American Psychiatric Abuse Far More Pervasive than Soviet

In the Soviet Union, psychiatry became a tool of political oppression used to silence political dissent. In the United States, psychiatry operates in the service of the pharmaceutical industry leading to anti-psychotic drugs having become the top-selling class of drugs.

Abilify, a drug developed to treat schizophrenia, is currently the top selling drug in this country — which does not mean that schizophrenia is the most common illness but rather that so-called “off label” prescribing has been promoted heavily and very effectively by the industry.

In what seems indicative of institutional fraud, linking psychiatry, the pharmaceutical industry, and government, there has been a fivefold increase in the prescribing of antipsychotic drugs being administered to children on Medicaid between the ages of 2-17. Many of these children are being drugged, even when so-called care providers are fully aware that their problems are social, not psychiatric — for instance, from suffering the effects of poverty or family problems. In other words, children who are the victims of the ills of society are being given emotional pain-killers whose purpose is to render them incapable of having feelings, and the drugs they are given dull their capacity to have any feelings — not just painful ones. Frequently they cause what becomes a cascade of unintended effects — effects which then get treated by additional drugs.

In the Soviet Union, no one was likely to be abused by the psychiatric system before they reached adulthood, while in America, millions of children are now being drugged by a system of care that has been corrupted by the interests of profit.

The Guardian reports:

There is no scientific evidence that psychiatric diagnoses such as schizophrenia and bipolar disorder are valid or useful, according to the leading body representing Britain’s clinical psychologists.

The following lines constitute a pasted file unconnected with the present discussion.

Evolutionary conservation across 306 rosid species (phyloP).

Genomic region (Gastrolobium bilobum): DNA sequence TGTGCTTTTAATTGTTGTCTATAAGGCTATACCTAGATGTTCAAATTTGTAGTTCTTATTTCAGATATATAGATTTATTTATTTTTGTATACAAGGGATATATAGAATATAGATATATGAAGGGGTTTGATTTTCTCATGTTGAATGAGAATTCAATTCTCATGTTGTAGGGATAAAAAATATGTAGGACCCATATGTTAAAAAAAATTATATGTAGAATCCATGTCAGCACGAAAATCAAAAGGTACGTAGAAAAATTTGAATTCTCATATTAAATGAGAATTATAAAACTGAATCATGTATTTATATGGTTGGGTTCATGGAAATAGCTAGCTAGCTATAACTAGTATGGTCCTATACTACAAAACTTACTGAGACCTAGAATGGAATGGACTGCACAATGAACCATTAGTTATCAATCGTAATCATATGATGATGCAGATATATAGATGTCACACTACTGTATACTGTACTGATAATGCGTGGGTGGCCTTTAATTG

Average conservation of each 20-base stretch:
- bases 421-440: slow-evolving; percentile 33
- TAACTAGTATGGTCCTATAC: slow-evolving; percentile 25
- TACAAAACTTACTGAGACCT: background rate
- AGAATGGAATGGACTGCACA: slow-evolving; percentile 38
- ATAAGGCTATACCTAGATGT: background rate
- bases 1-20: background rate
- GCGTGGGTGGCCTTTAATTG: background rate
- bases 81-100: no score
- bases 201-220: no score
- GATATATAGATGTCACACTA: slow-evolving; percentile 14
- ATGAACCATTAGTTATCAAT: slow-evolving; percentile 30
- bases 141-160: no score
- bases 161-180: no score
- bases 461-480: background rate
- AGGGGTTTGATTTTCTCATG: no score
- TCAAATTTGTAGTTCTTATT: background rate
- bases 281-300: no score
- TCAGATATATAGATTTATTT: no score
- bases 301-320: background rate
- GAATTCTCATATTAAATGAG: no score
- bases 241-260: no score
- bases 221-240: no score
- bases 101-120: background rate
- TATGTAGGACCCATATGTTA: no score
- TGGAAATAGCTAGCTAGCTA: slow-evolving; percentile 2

In a groundbreaking move that has already prompted a fierce backlash from psychiatrists, the British Psychological Society’s division of clinical psychology (DCP) will on Monday issue a statement declaring that, given the lack of evidence, it is time for a “paradigm shift” in how the issues of mental health are understood. The statement effectively casts doubt on psychiatry’s predominantly biomedical model of mental distress – the idea that people are suffering from illnesses that are treatable by doctors using drugs. The DCP said its decision to speak out “reflects fundamental concerns about the development, personal impact and core assumptions of the (diagnosis) systems”, used by psychiatry.

Dr Lucy Johnstone, a consultant clinical psychologist who helped draw up the DCP’s statement, said it was unhelpful to see mental health issues as illnesses with biological causes.

“On the contrary, there is now overwhelming evidence that people break down as a result of a complex mix of social and psychological circumstances – bereavement and loss, poverty and discrimination, trauma and abuse,” Johnstone said. …

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